Dogs choose the best dog harness

Published on January 5th, 2018 | by Debbie Martin


How to choose the best dog harness for your pet

Increasingly owners are becoming aware of the dangers posed by the traditional collar and lead and are using harnesses when walking their dogs. Ill-fitting harnesses can cause their own problems however so we’ve put together a little guide to help you choose the best dog harness.

Why not a collar?

A collar and lead is a simple way of ensuring your dog doesn’t run off but if he starts pulling – because he can see another dog or has got excited on the way to the park – it can put pressure on his windpipe. This can lead to choking as he struggles to breath – and could damage his neck if allowed to continue.

A harness spreads the pressure across your dog’s chest, shoulders and back – keeping well away from delicate areas. It allows you to maintain a greater level of control too as your dog will find it harder to simply wriggle out of it.

A further benefit of some harnesses is that they can be used with an adaptor to clip to a car seat belt. Just like you are far safer in an accident if you are wearing a seat belt so will your dog be if they are belted in.

Types of harness

Overhead Dog Harness

Overhead Dog Harness

  • Overhead – this slips over the dog’s head and clips round his tummy
  • Step-in – this has two holes for the forelegs and buckles across his back

Which type you, and your dog, prefer is to some extent a matter of personal preference. If your dog is of a type that gets extremely excited when getting ready for a walk you may find one with fewer buckles easier to fit – or you may find it’s easier to fit one that comes apart and can be buckled round as and when you get a chance!

How to measure for a harness

Different brands have different sizing so you will need to take some measurements from your dog and compare them with the measurements given by the manufacturers. Even if your dog is a “medium” in one harness they may be a “small” or “large” in another.

Ideally take your dog to a pet shop where you can try some on and have a demonstration of how to fit them. If that’s not possible you will have to measure for the harness yourself.

Using a tape measure; measure round your dog’s neck just above his shoulders starting at the breastbone (the widest part). This is his neck measurement.

Step In Dog Harness

Step In Dog Harness

You can also ask your vet to weigh your dog at your next appointment if you are unable to do it yourself.

Adjusting the harness

A poorly fitting harness could cause sores and rubs. If it is too loose your dog could find a way to escape from it and if it is too tight it could compress your dog’s ribcage and cause discomfort when he is breathing heavily. As the adjustment buckles can slide when not in use it is good practice to quickly check the fit as you buckle it up.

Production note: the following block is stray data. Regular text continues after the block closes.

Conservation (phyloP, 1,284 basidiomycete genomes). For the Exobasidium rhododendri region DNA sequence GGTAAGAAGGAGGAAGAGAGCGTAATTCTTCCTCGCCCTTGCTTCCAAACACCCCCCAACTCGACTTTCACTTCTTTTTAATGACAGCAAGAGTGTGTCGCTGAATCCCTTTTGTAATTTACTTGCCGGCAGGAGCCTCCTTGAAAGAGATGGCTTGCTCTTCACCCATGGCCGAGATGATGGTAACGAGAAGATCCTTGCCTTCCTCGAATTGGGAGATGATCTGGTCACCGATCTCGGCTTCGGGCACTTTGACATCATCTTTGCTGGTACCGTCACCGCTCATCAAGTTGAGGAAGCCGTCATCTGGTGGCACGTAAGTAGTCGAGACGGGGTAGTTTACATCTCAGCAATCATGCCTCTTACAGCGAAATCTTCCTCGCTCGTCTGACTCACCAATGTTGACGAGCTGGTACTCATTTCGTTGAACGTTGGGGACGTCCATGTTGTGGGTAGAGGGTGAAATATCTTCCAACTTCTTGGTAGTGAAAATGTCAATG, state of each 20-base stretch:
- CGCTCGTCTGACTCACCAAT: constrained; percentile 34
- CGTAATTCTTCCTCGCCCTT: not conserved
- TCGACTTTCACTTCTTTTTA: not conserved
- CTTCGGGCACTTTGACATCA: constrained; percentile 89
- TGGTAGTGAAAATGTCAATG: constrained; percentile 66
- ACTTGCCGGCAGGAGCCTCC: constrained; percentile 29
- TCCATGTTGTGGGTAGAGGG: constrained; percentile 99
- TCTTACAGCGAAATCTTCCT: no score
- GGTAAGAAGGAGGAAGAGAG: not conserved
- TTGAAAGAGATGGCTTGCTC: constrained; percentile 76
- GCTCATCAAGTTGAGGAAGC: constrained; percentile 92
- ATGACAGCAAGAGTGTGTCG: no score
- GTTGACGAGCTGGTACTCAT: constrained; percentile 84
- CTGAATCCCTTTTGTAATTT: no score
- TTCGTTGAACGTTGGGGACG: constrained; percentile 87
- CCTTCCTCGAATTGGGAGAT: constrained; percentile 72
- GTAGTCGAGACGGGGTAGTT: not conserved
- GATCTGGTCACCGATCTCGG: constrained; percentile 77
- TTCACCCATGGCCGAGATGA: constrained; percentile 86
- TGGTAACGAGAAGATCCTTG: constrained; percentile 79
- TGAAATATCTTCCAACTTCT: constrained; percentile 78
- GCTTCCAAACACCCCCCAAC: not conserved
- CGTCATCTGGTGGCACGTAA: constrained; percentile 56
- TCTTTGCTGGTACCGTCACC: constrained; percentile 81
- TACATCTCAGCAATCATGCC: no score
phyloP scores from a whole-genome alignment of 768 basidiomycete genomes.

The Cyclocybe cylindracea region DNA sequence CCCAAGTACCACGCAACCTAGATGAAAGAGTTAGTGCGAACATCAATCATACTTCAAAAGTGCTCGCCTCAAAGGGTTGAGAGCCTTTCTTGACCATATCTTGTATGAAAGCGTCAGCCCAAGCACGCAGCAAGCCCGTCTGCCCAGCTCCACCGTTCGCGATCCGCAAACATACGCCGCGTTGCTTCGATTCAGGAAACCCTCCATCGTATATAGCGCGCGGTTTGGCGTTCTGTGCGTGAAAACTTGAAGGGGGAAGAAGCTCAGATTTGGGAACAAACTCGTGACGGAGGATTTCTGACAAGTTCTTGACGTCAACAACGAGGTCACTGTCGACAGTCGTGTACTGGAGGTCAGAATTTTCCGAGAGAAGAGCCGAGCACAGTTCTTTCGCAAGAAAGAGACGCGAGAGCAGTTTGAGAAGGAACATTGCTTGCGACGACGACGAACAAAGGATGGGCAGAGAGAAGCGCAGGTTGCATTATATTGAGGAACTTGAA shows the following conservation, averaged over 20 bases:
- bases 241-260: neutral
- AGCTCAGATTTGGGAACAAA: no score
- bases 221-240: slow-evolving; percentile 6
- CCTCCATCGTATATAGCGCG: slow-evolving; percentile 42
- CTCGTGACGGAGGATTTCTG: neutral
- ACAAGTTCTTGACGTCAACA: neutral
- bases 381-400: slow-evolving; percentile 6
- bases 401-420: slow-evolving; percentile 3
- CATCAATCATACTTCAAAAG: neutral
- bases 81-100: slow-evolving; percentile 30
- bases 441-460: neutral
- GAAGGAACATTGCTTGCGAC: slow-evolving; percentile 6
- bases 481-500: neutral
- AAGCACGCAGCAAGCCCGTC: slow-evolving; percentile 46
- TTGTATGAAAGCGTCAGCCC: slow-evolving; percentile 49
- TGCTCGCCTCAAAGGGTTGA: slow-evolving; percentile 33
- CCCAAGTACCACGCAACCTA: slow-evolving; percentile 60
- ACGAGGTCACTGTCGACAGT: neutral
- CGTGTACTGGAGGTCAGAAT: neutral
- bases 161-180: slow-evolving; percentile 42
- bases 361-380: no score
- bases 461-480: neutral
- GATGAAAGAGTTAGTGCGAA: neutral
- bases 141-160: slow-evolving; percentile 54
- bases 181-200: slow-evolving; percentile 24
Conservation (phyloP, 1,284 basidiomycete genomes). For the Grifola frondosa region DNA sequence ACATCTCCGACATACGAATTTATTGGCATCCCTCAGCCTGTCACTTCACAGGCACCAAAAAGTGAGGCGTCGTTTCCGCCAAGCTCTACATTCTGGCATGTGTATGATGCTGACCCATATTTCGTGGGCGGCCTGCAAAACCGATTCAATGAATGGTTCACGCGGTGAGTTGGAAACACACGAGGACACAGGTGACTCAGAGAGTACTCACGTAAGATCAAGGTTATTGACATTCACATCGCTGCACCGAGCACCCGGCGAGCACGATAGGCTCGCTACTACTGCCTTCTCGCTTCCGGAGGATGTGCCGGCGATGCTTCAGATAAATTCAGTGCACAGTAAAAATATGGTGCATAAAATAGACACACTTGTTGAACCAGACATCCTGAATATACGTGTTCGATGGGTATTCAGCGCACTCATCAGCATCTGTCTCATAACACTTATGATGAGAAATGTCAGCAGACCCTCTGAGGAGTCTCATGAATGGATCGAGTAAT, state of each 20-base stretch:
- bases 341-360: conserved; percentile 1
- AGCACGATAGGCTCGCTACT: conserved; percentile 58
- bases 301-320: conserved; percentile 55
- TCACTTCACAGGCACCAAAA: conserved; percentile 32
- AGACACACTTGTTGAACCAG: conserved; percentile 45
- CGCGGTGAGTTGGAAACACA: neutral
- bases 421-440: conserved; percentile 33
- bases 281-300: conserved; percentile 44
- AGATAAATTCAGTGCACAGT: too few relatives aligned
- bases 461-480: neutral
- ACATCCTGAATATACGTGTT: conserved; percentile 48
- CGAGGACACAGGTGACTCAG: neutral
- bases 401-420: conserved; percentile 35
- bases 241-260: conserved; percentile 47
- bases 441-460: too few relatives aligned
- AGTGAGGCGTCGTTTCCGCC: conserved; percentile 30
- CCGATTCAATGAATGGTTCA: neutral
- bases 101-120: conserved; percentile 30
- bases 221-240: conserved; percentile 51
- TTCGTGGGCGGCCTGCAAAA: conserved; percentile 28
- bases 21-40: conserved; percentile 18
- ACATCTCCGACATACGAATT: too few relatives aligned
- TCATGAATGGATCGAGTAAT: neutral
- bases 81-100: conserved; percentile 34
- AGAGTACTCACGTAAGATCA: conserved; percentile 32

Each harness has it’s own way of being fitted – whether of the over-head or step-in category – so it is important to read the manufacturers instructions before you start trying to fasten it round your dog. If you were able to have a demonstration in the pet shop you will have a better idea of what to do when you get home.

Once the harness is on your dog you can use the sliding buckles to adjust the length of the straps so that it fits snugly, but not tightly. You should be able to fit two fingers between your dog and the strap across his chest and round his neck. Make sure that the straps run behind his legs without rubbing the delicate skin at the top. Make sure that the straps are not twisted as they will cut into your dog’s skin where the twist rubs. And if any run through padded tubes you will need to ensure that they are lying flat against your dog’s coat too.

Remember, if you fit a harness to a puppy you will must check the fit of it every time you use it and be sure to move up to the next size before it gets too tight.

Using a harness for the first time

If your dog is unused to wearing a harness he may dislike it at first simply because he is unaccustomed to using one. Try making him sit while you put it on, then reward him with a small treat. Consider allowing him to wear the harness for a few minutes in the house until he is happy with it.

Other features

We mentioned above that some harnesses can be used in the car. There are a few other features that you may wish to look out for.

  • Padded harnesses are made of wide mesh straps which spread the weight across more of your dog’s body.
  • Training harnesses are designed to combat pulling by controlling the shoulders and chest. Ideally they should be used with a special double-ended training lead.
  • Reflective straps are ideal if you need to walk your dog at night or in urban surroundings. Some of them come in fluorescent colours to improve visibility on dull days.
  • Puppy harnesses are made of extra soft nylon to protect your growing puppy. They are also suitable for small breeds.

With all the relevant information above, you should be in the best place to find the perfect harness for your dog.

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About the Author

Debbie has worked for Beeston Animal Health for a number of years and although generally involved with the marketing these days she has a great deal of knowledge on many things to do with small animals.

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